Whether you’ve had your PhD or MD for a short time or are already a seasoned professional in your field, you may have become enticed by the idea of a career in venture capital. There are hundreds of venture capital firms out there but many of them are fairly small and are interested in hiring only the best of the very best in their area of expertise. How do you prepare yourself to network into a venture capital firm that will find you to be the best candidate for the job?
There is no such thing as a “hot” field in which to earn your degree. You can have a degree in molecular biology, medicine, biochemistry or any number of areas in the life sciences. Venture capital firms are interested more in what you know and how well you’ll fit within the framework of their firm. If you’ve got your PhD in a field you’re passionate about, chances are good that your passion will be rewarded by a position with at least one VC firm out there.
While you may be published and well-respected in the world of academia, most VC firms are much more interested in your accomplishments in a real world setting. In some cases, it may be that you need to take the time to show your expertise at one of the larger biopharmaceutical companies before checking out the various VC firms. Your track record of outstanding accomplishments at a major BioPharma firm will be looked upon as more important than any academic accomplishments you’ve had.
One way to get your foot in the door is by applying for a Fellowship at the Kauffman Foundation (www.kauffmanfellows.org). Committed to supporting entrepreneurship, the Kauffman Foundation awards two-year fellowships to promising individuals who embrace the entrepreneurial spirit of the foundation and who have demonstrated skills in entrepreneurship and venture capital. The recipients receive paid positions for two years at various venture capital firms who agree to hire them. When the two-year time frame has expired, the VC firm has the option of hiring the candidate as a regular employee or letting the fellowship expire. Many VC firms find Kauffman Fellows very attractive because they truly represent the best in their fields and can be “hired” on a two-year trial basis without establishing a commitment that may or may not be successful.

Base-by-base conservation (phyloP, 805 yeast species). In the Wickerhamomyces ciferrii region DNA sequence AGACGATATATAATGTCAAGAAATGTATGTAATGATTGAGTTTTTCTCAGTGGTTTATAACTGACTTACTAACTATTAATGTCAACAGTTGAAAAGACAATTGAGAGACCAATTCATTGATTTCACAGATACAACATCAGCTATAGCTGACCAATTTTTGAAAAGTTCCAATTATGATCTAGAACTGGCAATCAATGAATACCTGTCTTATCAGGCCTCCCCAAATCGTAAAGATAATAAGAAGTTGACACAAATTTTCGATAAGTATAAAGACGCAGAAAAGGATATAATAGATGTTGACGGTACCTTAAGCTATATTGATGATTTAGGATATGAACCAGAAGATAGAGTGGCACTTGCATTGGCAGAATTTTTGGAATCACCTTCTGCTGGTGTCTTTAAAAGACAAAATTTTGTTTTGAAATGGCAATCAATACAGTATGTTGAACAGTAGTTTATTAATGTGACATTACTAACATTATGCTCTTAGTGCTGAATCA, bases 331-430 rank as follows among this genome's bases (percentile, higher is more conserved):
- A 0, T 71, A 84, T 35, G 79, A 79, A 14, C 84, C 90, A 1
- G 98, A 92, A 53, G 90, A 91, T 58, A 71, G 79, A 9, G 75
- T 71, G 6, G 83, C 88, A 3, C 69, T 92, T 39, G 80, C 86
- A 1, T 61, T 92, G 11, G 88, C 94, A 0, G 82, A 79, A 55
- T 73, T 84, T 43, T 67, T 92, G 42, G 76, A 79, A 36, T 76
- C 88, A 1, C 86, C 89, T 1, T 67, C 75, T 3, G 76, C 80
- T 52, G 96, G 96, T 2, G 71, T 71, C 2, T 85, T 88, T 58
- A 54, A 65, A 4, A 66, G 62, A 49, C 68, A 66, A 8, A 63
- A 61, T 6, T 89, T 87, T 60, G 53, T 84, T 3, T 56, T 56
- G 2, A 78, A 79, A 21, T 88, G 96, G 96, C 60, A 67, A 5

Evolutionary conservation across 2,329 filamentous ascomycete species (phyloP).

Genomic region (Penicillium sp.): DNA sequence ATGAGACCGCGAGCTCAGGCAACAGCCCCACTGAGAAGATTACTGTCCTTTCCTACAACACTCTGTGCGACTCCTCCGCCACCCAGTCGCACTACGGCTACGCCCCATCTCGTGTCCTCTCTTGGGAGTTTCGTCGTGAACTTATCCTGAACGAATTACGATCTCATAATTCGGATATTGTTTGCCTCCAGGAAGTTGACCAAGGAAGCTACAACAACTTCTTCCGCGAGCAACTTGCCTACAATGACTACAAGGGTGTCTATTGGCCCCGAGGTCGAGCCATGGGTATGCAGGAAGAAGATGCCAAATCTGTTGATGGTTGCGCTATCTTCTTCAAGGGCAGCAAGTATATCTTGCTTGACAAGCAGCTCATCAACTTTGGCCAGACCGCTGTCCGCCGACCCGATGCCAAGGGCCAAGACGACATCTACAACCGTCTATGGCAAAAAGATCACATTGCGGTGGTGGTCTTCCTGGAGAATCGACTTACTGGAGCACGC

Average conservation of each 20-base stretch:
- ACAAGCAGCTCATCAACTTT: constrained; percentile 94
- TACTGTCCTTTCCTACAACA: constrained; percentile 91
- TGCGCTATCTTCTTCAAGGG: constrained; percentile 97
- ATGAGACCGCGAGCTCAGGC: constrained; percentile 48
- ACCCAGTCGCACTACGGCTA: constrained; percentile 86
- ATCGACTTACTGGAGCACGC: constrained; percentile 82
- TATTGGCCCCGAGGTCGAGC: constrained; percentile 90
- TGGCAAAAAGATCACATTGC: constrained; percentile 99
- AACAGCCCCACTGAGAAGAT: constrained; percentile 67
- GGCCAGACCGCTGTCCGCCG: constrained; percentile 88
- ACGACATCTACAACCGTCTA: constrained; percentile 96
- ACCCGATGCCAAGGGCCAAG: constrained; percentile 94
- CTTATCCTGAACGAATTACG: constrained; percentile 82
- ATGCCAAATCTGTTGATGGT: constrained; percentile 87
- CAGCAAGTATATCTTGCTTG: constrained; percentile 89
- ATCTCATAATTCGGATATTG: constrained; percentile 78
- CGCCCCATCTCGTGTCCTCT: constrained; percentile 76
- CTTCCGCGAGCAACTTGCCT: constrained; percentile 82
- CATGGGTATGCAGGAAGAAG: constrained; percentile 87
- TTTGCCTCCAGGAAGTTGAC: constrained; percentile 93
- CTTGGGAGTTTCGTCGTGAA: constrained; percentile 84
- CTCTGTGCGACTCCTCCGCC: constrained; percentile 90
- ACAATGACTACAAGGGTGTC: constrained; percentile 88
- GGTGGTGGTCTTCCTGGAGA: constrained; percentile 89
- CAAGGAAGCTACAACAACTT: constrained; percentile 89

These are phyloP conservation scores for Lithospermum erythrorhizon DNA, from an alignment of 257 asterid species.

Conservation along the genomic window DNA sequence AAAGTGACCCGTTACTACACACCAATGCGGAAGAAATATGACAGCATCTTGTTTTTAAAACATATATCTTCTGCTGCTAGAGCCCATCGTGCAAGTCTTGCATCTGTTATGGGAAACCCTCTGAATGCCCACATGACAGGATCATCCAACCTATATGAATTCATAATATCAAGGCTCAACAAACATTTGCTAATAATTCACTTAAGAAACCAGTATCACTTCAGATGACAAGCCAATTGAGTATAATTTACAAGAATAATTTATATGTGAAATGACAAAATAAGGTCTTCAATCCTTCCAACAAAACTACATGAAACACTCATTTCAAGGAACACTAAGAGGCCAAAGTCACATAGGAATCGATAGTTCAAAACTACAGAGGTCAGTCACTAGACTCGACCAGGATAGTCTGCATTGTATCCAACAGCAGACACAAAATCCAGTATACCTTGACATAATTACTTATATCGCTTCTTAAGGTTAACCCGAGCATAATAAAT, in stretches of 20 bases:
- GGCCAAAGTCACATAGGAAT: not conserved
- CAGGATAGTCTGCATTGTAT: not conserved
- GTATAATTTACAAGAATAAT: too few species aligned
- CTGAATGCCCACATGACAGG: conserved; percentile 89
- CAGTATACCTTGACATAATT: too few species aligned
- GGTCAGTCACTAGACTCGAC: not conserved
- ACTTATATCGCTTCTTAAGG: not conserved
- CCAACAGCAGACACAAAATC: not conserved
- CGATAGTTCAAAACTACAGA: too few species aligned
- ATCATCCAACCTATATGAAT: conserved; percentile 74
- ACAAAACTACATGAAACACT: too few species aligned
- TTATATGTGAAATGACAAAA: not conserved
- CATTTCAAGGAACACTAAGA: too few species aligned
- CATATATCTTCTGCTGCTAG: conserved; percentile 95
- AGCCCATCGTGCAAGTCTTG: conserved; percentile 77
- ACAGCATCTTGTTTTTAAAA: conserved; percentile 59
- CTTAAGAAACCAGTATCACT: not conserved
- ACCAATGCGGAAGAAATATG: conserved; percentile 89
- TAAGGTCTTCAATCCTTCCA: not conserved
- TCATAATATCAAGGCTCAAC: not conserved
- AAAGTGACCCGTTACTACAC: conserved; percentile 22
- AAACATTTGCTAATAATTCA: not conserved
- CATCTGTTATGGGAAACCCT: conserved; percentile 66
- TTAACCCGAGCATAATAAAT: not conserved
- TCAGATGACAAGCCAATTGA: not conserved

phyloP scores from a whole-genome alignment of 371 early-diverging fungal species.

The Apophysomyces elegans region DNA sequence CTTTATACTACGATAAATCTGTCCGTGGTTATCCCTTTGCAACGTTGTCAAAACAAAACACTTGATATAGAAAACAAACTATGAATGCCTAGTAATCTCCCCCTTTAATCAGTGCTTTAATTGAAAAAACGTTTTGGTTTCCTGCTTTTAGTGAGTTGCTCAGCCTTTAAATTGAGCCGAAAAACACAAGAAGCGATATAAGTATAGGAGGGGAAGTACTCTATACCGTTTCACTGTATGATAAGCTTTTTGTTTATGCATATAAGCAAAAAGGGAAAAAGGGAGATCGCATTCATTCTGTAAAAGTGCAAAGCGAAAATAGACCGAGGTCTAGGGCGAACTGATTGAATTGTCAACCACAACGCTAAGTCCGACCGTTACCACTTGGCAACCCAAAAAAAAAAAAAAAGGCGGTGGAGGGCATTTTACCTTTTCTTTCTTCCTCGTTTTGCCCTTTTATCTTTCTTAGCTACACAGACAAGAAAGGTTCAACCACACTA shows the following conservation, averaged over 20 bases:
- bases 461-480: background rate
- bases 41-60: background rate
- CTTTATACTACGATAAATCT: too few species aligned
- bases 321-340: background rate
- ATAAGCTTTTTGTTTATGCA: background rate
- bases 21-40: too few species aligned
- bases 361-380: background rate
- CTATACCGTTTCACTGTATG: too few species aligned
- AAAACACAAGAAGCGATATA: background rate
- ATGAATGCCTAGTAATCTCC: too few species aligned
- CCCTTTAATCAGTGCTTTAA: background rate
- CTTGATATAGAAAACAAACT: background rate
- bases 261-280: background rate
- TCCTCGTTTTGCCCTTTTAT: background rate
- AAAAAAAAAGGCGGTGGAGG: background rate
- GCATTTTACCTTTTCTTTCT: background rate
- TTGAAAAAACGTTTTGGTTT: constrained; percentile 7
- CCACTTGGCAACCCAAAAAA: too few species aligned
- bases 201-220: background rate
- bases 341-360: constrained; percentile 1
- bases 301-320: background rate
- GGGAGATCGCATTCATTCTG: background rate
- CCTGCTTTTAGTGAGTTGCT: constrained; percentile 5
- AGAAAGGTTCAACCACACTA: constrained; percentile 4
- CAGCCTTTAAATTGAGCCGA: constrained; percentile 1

If you happen to be young and without much industry experience, attending a business school and getting a postgraduate degree in business will help you get a feel for business and specifically for entrepreneurship. Some schools such as Stanford Business School strongly emphasize entrepreneurship while others may not be suitable for you if that’s your area of interest. As another option for those interested in a crash course in entrepreneurship, the Stanford Business School also offers the Summer Institute for Entrepreneurship, a month-long course that is similar to their longer program. The course involves input from professionals in the field and uses the formation of teams working together to solve design and implementation issues in the areas of biotechnical products or pharmaceuticals.
Besides Stanford, my alma mater, I know of several other business schools that also provide means for students to learn how to become active in the VC industry through ongoing educational programs, fellowships or competitions:
- The Harvard School of Business has, within its walls, the Arthur Rock Center for Entrepreneurship, which offers courses in starting new businesses and entrepreneurship.
- Wharton Business School offers a summer institute in business and technology-a four week program focusing on venture capital and offering site visits to companies and lectures from experts in the field.<